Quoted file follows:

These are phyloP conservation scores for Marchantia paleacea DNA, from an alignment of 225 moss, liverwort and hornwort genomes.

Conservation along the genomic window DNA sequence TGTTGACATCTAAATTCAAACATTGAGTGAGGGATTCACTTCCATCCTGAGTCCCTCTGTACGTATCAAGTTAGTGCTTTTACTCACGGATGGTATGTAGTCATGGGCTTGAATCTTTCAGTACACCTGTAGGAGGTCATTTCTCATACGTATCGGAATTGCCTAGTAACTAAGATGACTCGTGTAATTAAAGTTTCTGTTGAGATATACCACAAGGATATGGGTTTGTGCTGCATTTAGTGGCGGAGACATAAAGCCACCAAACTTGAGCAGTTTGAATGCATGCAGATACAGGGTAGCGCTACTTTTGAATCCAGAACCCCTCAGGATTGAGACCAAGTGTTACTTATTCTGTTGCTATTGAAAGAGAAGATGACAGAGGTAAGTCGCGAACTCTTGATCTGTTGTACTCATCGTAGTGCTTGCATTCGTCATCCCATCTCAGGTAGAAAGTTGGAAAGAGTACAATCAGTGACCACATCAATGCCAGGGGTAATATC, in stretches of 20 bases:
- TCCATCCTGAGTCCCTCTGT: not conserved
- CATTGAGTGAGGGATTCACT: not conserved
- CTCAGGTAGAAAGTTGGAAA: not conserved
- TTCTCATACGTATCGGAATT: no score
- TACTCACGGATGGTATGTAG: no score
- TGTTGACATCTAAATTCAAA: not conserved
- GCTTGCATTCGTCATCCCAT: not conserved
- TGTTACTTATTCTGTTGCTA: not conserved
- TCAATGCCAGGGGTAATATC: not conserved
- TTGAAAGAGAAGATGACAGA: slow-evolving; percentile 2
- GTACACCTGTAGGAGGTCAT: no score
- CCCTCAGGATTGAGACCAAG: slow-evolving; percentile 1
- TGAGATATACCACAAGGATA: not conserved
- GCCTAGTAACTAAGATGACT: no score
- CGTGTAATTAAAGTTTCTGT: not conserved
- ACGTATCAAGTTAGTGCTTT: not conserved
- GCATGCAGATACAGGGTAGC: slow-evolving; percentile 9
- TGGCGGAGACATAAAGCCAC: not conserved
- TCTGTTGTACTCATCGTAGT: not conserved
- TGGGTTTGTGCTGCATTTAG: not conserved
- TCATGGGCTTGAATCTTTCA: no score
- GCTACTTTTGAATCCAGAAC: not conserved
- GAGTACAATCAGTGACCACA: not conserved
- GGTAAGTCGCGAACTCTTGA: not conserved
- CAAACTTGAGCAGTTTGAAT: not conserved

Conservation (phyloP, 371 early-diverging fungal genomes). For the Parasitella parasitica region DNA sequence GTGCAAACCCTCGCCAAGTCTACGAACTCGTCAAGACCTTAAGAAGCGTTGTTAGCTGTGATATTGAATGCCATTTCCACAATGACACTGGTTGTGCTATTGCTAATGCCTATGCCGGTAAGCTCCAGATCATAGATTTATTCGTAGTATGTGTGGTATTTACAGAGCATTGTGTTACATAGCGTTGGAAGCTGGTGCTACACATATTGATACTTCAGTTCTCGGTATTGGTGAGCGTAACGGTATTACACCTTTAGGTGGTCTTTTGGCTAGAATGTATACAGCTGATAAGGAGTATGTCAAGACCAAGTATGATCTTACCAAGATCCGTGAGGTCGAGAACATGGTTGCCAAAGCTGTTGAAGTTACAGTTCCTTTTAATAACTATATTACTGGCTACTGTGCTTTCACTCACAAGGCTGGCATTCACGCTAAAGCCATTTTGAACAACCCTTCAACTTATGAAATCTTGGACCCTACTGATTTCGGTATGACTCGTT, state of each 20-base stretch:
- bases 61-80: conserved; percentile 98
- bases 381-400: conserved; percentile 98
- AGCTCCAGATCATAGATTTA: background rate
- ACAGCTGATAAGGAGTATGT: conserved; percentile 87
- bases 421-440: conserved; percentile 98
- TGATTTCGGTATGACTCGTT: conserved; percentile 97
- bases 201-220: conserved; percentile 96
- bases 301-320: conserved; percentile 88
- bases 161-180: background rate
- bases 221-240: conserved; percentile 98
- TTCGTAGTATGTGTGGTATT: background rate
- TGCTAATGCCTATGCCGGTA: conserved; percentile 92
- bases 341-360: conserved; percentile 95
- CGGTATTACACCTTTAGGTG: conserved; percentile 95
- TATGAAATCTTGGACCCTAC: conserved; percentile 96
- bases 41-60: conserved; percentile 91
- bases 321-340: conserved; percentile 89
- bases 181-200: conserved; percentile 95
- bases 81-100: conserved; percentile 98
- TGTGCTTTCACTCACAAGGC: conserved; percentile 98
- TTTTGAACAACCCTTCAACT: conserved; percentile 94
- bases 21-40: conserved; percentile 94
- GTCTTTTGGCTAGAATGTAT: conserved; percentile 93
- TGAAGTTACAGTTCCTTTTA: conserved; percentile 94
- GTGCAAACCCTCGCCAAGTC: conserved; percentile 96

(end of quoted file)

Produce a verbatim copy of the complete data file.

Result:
These are phyloP conservation scores for Marchantia paleacea DNA, from an alignment of 225 moss, liverwort and hornwort genomes.

Conservation along the genomic window DNA sequence TGTTGACATCTAAATTCAAACATTGAGTGAGGGATTCACTTCCATCCTGAGTCCCTCTGTACGTATCAAGTTAGTGCTTTTACTCACGGATGGTATGTAGTCATGGGCTTGAATCTTTCAGTACACCTGTAGGAGGTCATTTCTCATACGTATCGGAATTGCCTAGTAACTAAGATGACTCGTGTAATTAAAGTTTCTGTTGAGATATACCACAAGGATATGGGTTTGTGCTGCATTTAGTGGCGGAGACATAAAGCCACCAAACTTGAGCAGTTTGAATGCATGCAGATACAGGGTAGCGCTACTTTTGAATCCAGAACCCCTCAGGATTGAGACCAAGTGTTACTTATTCTGTTGCTATTGAAAGAGAAGATGACAGAGGTAAGTCGCGAACTCTTGATCTGTTGTACTCATCGTAGTGCTTGCATTCGTCATCCCATCTCAGGTAGAAAGTTGGAAAGAGTACAATCAGTGACCACATCAATGCCAGGGGTAATATC, in stretches of 20 bases:
- TCCATCCTGAGTCCCTCTGT: not conserved
- CATTGAGTGAGGGATTCACT: not conserved
- CTCAGGTAGAAAGTTGGAAA: not conserved
- TTCTCATACGTATCGGAATT: no score
- TACTCACGGATGGTATGTAG: no score
- TGTTGACATCTAAATTCAAA: not conserved
- GCTTGCATTCGTCATCCCAT: not conserved
- TGTTACTTATTCTGTTGCTA: not conserved
- TCAATGCCAGGGGTAATATC: not conserved
- TTGAAAGAGAAGATGACAGA: slow-evolving; percentile 2
- GTACACCTGTAGGAGGTCAT: no score
- CCCTCAGGATTGAGACCAAG: slow-evolving; percentile 1
- TGAGATATACCACAAGGATA: not conserved
- GCCTAGTAACTAAGATGACT: no score
- CGTGTAATTAAAGTTTCTGT: not conserved
- ACGTATCAAGTTAGTGCTTT: not conserved
- GCATGCAGATACAGGGTAGC: slow-evolving; percentile 9
- TGGCGGAGACATAAAGCCAC: not conserved
- TCTGTTGTACTCATCGTAGT: not conserved
- TGGGTTTGTGCTGCATTTAG: not conserved
- TCATGGGCTTGAATCTTTCA: no score
- GCTACTTTTGAATCCAGAAC: not conserved
- GAGTACAATCAGTGACCACA: not conserved
- GGTAAGTCGCGAACTCTTGA: not conserved
- CAAACTTGAGCAGTTTGAAT: not conserved

Conservation (phyloP, 371 early-diverging fungal genomes). For the Parasitella parasitica region DNA sequence GTGCAAACCCTCGCCAAGTCTACGAACTCGTCAAGACCTTAAGAAGCGTTGTTAGCTGTGATATTGAATGCCATTTCCACAATGACACTGGTTGTGCTATTGCTAATGCCTATGCCGGTAAGCTCCAGATCATAGATTTATTCGTAGTATGTGTGGTATTTACAGAGCATTGTGTTACATAGCGTTGGAAGCTGGTGCTACACATATTGATACTTCAGTTCTCGGTATTGGTGAGCGTAACGGTATTACACCTTTAGGTGGTCTTTTGGCTAGAATGTATACAGCTGATAAGGAGTATGTCAAGACCAAGTATGATCTTACCAAGATCCGTGAGGTCGAGAACATGGTTGCCAAAGCTGTTGAAGTTACAGTTCCTTTTAATAACTATATTACTGGCTACTGTGCTTTCACTCACAAGGCTGGCATTCACGCTAAAGCCATTTTGAACAACCCTTCAACTTATGAAATCTTGGACCCTACTGATTTCGGTATGACTCGTT, state of each 20-base stretch:
- bases 61-80: conserved; percentile 98
- bases 381-400: conserved; percentile 98
- AGCTCCAGATCATAGATTTA: background rate
- ACAGCTGATAAGGAGTATGT: conserved; percentile 87
- bases 421-440: conserved; percentile 98
- TGATTTCGGTATGACTCGTT: conserved; percentile 97
- bases 201-220: conserved; percentile 96
- bases 301-320: conserved; percentile 88
- bases 161-180: background rate
- bases 221-240: conserved; percentile 98
- TTCGTAGTATGTGTGGTATT: background rate
- TGCTAATGCCTATGCCGGTA: conserved; percentile 92
- bases 341-360: conserved; percentile 95
- CGGTATTACACCTTTAGGTG: conserved; percentile 95
- TATGAAATCTTGGACCCTAC: conserved; percentile 96
- bases 41-60: conserved; percentile 91
- bases 321-340: conserved; percentile 89
- bases 181-200: conserved; percentile 95
- bases 81-100: conserved; percentile 98
- TGTGCTTTCACTCACAAGGC: conserved; percentile 98
- TTTTGAACAACCCTTCAACT: conserved; percentile 94
- bases 21-40: conserved; percentile 94
- GTCTTTTGGCTAGAATGTAT: conserved; percentile 93
- TGAAGTTACAGTTCCTTTTA: conserved; percentile 94
- GTGCAAACCCTCGCCAAGTC: conserved; percentile 96